Illuminate the universe and you’ll see more beauty than you could ever imagine.
That’s exactly what a cosmic phenomenon, called a light echo, does.
This Hubble image to the right was taken in February, 2004 and is a consequence of the revealing power of the light echo.
This isn’t just a pretty image, though. It’s one of many that the Hubble has caught that actually teaches us something new about how our universe works.
We think it’s one of the most stunning scientific images we’ve seen from the telescope because astronomers had to wait nearly two years for it.
That’s because before 2002, the only thing we could see in this region was a supergiant star.
But in January 2002, the star, located 20,000 light years from Earth, gave off a blindingly bright pulse of light.
For the brief period of time the pulse lasted, the star was the most luminous star in our galaxy, shining at 600,000 times brighter than our sun.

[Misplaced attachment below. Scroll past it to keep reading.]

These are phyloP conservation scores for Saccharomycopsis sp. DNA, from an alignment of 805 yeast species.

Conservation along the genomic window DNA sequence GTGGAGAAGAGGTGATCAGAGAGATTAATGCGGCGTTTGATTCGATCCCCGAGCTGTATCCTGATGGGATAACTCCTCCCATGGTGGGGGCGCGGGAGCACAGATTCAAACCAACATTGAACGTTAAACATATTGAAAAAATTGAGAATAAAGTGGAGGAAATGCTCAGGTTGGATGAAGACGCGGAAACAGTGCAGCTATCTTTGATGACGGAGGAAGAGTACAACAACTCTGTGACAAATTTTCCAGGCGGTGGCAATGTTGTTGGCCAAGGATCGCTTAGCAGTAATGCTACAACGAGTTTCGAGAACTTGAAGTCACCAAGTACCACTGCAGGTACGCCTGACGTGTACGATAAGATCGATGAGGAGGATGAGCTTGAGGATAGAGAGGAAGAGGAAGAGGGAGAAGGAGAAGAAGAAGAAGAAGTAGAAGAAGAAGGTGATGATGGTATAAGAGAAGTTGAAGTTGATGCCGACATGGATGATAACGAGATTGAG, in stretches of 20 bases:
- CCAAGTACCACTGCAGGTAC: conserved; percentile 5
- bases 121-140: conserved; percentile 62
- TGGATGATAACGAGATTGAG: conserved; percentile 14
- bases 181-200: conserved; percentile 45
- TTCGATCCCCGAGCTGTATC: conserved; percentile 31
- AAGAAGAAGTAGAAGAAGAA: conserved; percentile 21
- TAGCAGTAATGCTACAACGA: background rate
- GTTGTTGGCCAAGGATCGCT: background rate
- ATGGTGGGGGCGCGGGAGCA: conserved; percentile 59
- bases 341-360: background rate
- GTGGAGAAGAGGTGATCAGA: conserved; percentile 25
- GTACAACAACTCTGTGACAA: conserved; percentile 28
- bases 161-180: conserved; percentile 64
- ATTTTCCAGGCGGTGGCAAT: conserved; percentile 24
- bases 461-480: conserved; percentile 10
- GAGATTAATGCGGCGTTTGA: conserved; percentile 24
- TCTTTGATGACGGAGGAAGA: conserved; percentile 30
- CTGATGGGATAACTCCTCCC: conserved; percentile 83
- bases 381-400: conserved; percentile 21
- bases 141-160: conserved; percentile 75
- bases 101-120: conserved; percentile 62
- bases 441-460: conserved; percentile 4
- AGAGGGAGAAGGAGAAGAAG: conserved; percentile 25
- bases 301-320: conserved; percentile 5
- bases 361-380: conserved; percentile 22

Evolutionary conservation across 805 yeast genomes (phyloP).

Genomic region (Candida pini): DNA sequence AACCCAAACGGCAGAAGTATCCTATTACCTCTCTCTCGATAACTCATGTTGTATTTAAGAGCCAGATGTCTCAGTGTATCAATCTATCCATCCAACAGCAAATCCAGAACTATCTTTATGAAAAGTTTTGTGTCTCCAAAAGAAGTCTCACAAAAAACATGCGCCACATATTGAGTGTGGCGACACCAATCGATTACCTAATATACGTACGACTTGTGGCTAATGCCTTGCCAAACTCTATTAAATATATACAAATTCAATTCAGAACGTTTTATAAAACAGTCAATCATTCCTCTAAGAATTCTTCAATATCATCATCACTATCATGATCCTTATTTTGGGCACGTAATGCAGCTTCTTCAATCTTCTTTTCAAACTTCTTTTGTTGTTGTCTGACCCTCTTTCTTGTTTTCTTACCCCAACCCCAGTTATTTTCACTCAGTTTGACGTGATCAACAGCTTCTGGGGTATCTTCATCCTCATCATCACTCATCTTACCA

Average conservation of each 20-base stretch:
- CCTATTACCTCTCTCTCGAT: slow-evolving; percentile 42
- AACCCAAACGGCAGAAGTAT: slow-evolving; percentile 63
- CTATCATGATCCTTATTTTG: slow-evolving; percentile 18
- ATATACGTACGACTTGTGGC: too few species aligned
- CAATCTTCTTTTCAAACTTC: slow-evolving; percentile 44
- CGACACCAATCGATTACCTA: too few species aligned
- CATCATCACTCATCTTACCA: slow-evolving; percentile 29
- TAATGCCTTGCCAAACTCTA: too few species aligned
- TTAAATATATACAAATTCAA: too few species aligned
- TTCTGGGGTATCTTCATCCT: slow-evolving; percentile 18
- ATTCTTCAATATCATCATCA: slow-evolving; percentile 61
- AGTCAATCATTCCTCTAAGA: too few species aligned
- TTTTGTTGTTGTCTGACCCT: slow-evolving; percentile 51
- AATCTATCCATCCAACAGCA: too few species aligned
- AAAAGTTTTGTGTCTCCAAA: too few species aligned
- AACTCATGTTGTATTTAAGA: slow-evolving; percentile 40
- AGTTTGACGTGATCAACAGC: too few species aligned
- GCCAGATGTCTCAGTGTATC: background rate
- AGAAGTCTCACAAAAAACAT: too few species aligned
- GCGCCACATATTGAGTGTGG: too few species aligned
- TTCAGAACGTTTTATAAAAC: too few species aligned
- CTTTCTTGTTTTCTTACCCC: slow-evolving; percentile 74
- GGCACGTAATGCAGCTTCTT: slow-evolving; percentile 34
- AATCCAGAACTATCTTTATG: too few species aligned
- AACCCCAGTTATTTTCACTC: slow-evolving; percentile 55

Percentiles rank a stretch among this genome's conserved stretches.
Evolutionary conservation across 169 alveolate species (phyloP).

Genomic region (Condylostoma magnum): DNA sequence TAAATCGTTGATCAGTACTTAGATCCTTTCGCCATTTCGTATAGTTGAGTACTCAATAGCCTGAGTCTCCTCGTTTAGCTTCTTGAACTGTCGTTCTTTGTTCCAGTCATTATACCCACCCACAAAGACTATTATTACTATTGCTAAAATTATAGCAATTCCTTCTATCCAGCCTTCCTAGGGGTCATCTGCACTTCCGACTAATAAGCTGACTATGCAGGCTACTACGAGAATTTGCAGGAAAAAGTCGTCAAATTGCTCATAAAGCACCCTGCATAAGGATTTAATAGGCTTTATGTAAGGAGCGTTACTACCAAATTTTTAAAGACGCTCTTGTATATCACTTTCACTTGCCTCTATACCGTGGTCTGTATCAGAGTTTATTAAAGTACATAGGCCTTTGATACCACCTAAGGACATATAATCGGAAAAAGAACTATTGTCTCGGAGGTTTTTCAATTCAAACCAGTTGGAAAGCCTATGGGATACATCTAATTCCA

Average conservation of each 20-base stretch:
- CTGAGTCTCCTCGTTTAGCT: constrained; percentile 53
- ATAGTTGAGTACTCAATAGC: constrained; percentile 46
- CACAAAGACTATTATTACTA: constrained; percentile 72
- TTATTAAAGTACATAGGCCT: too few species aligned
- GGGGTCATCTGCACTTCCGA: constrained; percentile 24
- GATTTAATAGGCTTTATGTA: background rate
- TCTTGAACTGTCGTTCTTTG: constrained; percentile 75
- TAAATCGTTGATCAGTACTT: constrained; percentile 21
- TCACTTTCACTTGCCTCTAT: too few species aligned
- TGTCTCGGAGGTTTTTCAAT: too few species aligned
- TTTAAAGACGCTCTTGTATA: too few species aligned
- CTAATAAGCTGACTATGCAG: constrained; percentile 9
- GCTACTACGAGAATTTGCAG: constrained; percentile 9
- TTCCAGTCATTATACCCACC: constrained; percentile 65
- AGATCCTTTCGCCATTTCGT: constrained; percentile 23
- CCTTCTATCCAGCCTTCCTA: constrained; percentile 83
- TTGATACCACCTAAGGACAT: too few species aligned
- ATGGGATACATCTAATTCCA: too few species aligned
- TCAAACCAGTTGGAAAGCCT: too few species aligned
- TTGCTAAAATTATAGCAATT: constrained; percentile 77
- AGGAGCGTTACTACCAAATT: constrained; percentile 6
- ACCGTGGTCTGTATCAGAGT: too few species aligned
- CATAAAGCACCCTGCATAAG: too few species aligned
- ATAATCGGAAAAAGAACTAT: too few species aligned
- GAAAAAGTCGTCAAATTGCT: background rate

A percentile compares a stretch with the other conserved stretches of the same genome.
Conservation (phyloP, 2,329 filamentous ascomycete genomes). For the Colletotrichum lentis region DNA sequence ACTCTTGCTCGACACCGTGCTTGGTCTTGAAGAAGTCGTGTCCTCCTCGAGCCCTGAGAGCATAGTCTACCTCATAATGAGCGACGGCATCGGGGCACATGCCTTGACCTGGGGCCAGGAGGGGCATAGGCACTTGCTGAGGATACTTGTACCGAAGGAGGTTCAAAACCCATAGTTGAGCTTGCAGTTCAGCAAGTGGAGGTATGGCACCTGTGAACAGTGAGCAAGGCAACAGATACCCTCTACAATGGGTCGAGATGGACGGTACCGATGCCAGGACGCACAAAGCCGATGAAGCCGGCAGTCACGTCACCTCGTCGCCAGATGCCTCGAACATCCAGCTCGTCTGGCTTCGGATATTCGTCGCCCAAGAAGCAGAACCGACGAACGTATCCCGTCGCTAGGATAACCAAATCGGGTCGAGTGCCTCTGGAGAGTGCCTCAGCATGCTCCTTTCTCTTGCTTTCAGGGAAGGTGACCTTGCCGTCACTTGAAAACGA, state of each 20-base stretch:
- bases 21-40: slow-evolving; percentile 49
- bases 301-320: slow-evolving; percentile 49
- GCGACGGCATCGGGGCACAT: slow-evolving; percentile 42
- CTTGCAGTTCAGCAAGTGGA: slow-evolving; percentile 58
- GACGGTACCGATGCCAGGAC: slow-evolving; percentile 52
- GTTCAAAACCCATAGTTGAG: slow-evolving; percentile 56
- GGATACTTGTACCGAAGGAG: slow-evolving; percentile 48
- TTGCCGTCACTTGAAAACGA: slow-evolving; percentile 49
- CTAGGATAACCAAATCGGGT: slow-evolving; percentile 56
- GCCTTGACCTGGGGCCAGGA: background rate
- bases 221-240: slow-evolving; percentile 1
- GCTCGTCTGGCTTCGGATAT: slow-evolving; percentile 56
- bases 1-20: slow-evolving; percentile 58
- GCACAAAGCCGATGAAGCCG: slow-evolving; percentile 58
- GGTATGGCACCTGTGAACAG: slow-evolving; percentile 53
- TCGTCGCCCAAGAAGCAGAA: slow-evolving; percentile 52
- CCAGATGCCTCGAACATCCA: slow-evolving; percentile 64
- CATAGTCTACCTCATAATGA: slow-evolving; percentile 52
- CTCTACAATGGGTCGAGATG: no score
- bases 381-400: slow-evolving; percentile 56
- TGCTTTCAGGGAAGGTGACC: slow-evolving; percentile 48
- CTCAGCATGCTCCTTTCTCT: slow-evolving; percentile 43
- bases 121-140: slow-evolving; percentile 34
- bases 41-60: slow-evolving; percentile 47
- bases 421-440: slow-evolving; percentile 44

The star eventually faded, but the light it emitted continued to travel outward, illuminating the star’s surrounding nebula, as shown in the animation below.
Between May 2002 to February 2004, Hubble snapped five images of the star, shown below. With each succeeding image, Hubble gave us a more beautiful look into this nebulous cocoon.
What we see if the result of starlight propagating through space and then reflecting off the nebula’s gas and dust, just like sounds bounces off of walls in a cave creating an echo-effect. Some of that reflected light heads toward Earth and was detected by Hubble.
Below is a gorgeous simulation showing the full, gradual progression of the most stunning light echo we’ve ever witnessed.
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